For all of 2023, overall unemployment has been below 4 percent. These rates are lower than they have been for 50 years. People should be celebrating these low rates, but instead they are surlily looking askance at the Biden-Harris administration and their accomplishments. You don’t have to do much more than scratch a potential voter to find a disgruntled citizen. The statistics don’t much matter to them. It’s perception that counts more than anything. And perception is skewed by micro experiences. The sandwich at the fast food restaurant costs nearly $20 (not to mention you had the priciest sandwich, double fries and a big drink. The standard meal with drink and fries might have cost you $8); The electric bill was way too high.
It cost you more to fill up your tank than it did three years ago (but it was cheaper than last year, right). People are angry and looking for someone to blame. The President of the United States is their first target, although the President can’t be blamed for all the economic woes that people are experiencing (or in some cases not experiencing).
It is true that the unemployment rate released by the Bureau of Labor Statistics every first Friday is an imperfect measure of our employment situation. If you adjust the overall unemployment rate, at 3.7 percent, for those who have dropped out of the labor market, work part-time when they want to work full-time, and consider other measures of underutilization, the unemployment rate looks more like 7 percent. For African Americans, our 5.3 percent looks more like 10.96 percent, which is a Depression level rate for whites. Everything is better than it was a year ago and before the beginning of COVID. But better doesn’t mean equal or equitable. Better isn’t good enough.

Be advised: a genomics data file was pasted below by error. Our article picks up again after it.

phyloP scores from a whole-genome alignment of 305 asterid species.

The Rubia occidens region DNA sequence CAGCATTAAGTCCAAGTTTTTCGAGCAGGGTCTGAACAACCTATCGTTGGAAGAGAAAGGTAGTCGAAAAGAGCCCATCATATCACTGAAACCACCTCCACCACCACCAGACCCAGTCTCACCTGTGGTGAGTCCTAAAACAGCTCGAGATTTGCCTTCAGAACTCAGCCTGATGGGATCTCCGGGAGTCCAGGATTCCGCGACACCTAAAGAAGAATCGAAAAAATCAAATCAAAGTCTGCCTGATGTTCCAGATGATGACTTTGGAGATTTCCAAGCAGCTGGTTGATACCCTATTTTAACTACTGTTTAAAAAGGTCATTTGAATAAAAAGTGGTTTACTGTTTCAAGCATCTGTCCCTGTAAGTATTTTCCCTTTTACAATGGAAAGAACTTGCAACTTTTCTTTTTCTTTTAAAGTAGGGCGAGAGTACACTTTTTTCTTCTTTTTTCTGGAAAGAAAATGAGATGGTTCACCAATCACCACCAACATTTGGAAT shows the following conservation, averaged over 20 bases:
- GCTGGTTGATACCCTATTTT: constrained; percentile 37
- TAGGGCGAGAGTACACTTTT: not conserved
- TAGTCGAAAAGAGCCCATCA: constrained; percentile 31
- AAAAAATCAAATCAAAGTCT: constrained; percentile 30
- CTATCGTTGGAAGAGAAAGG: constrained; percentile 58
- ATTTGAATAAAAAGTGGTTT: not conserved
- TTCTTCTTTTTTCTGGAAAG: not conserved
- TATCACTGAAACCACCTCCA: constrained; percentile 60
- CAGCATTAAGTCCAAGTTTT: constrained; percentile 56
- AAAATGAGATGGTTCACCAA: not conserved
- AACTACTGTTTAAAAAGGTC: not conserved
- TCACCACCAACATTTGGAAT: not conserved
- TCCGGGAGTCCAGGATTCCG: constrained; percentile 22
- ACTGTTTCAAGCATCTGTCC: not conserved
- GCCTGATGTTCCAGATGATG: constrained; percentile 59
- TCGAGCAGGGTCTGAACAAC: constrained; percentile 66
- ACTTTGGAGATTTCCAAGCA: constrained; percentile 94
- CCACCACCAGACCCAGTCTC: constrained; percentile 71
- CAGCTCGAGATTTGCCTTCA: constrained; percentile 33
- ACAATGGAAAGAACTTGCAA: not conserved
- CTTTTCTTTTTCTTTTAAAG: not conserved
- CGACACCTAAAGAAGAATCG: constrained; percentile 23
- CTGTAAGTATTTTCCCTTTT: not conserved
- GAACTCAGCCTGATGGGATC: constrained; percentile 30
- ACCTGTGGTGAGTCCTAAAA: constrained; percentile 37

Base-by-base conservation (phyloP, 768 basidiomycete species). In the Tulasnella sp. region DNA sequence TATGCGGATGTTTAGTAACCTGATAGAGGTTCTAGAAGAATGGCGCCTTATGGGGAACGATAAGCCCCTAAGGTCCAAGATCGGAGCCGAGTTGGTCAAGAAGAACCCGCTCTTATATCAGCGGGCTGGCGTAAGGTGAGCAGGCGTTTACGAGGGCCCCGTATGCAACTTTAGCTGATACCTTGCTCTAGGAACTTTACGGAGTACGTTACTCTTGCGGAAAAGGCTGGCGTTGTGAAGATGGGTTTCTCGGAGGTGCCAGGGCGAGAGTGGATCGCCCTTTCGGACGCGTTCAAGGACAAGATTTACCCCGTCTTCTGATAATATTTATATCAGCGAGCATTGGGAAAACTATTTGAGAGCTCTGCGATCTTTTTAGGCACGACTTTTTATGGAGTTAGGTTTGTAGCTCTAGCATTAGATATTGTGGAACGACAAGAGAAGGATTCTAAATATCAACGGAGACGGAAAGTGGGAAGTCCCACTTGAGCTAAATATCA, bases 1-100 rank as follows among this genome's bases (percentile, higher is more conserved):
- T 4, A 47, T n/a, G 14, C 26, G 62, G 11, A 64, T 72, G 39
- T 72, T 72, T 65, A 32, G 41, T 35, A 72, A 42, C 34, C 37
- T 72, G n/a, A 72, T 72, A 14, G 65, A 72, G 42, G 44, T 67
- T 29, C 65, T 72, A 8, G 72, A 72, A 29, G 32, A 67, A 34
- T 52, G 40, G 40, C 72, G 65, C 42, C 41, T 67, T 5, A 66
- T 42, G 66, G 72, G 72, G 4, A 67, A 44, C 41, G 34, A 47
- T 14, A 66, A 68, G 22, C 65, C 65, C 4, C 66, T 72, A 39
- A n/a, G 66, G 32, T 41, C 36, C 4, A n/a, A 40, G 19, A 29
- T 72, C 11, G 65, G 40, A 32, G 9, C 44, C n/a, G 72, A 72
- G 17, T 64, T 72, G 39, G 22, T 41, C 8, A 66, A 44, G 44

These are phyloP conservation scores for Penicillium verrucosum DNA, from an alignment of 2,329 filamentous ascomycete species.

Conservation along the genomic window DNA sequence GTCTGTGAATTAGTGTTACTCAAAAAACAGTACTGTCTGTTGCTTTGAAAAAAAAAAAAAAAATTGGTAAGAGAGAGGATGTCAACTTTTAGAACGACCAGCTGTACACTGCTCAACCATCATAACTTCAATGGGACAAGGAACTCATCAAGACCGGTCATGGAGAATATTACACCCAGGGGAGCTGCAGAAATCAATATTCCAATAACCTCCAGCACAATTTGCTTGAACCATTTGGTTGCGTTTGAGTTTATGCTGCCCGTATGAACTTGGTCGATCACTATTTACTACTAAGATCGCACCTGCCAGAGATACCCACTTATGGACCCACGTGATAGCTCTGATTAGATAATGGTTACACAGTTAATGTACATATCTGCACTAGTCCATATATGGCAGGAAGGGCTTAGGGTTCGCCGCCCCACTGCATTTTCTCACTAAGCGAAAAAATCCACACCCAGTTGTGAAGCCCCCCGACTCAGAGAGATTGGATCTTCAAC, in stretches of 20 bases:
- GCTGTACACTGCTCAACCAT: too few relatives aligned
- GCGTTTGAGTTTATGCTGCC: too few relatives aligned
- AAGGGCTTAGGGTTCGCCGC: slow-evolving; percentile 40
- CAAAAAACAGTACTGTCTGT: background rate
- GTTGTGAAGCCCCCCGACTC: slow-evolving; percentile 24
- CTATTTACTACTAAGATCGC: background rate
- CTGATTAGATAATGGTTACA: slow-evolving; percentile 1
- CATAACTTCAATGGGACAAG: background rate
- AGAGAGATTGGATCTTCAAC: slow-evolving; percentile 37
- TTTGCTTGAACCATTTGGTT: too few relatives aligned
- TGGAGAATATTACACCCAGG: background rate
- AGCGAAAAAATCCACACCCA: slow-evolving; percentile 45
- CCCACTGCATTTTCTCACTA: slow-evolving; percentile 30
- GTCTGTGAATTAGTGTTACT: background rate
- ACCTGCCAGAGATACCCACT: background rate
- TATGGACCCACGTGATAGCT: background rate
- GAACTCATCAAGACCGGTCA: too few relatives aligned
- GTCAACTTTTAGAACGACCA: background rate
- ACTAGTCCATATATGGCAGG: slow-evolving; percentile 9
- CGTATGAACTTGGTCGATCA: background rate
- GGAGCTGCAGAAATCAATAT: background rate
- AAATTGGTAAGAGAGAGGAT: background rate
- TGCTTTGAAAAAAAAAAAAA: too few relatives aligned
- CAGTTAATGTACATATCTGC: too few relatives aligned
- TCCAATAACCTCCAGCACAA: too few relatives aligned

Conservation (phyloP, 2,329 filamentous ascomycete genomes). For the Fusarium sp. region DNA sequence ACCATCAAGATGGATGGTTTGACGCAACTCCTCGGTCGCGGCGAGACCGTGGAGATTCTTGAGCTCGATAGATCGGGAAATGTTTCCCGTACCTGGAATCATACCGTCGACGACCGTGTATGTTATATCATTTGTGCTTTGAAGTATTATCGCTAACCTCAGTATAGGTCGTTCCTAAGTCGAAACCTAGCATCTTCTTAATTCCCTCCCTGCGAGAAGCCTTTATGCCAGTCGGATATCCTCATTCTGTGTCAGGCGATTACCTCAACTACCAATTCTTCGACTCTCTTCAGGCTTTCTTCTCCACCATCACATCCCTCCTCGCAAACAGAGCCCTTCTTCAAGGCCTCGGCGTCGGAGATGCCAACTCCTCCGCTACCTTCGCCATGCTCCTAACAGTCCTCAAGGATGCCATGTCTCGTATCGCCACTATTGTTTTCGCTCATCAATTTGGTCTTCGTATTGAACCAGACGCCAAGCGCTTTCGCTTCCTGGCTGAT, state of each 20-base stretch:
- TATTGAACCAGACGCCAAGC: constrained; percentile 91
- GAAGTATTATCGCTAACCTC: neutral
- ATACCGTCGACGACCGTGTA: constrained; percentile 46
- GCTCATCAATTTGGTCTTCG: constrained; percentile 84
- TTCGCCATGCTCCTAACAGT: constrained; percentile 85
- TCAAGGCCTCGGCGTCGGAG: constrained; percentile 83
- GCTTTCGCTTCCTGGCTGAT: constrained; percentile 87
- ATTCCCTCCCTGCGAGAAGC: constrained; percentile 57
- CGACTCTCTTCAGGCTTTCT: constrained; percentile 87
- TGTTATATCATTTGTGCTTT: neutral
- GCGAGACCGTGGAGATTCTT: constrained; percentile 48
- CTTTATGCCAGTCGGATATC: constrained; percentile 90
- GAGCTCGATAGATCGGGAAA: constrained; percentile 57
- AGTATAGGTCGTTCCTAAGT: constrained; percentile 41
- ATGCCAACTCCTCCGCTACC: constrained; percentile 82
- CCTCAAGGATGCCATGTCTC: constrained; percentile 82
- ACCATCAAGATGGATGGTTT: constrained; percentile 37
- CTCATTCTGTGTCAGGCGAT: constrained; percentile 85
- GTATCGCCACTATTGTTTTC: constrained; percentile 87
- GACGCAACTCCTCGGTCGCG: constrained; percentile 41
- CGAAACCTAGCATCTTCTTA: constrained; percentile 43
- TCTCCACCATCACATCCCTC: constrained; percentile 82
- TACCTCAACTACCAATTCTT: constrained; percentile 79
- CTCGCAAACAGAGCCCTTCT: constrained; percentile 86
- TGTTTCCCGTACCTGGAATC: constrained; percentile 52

The same is true with the inflation narrative. A year ago, we were battling an inflation rate of more than 9 percent, and people were panicking about rising prices, supply chain issues, and predatory profiteering. Now, the rate hovers around 3.2 percent. Progress, no? But the pricing that hits most of us hardest, day to day, is food prices. Food prices are up 25 percent since the beginning of the pandemic. The groceries that cost $100 two years ago cost $125 now. People feel it with specific items they are buying, eggs and milk for example. Economists can talk about good news, but too many people aren’t feeling good news in their pockets.
People aren’t celebrating because they want the right now, not the long run. Unemployment rates are lower than ever (but not low enough for Black people), inflation is dropping (but not quickly enough for those who are income challenged), and employment means little when wages are low, as they are for the millions who earn less than the federal minimum wage of $7.25 an hour, or less than $15,000 a year for someone who works 40 hours for 50 weeks. Even at $15 an hour, or $30,000 a year, that’s hardly a living wage. And most low-wage workers cobble together two or three jobs, and don’t have health or other benefits.
It’s getting better after COVID. Half as many workers earn $15 an hour or less than a year ago. But wages rise slowly, and despite the “help wanted” signs that dot every urban street, too many workers say wages aren’t high enough to fully support them. So, the economic good news means little to them if their material conditions have not improved.
This is not the first time we’ve had macroeconomic good news and microeconomic angst. The data say one thing, people’s lives say another. People aren’t celebrating because even if they are doing great, their outlook is murky. This is troubling now but may be a deciding factor in the 2024 election.
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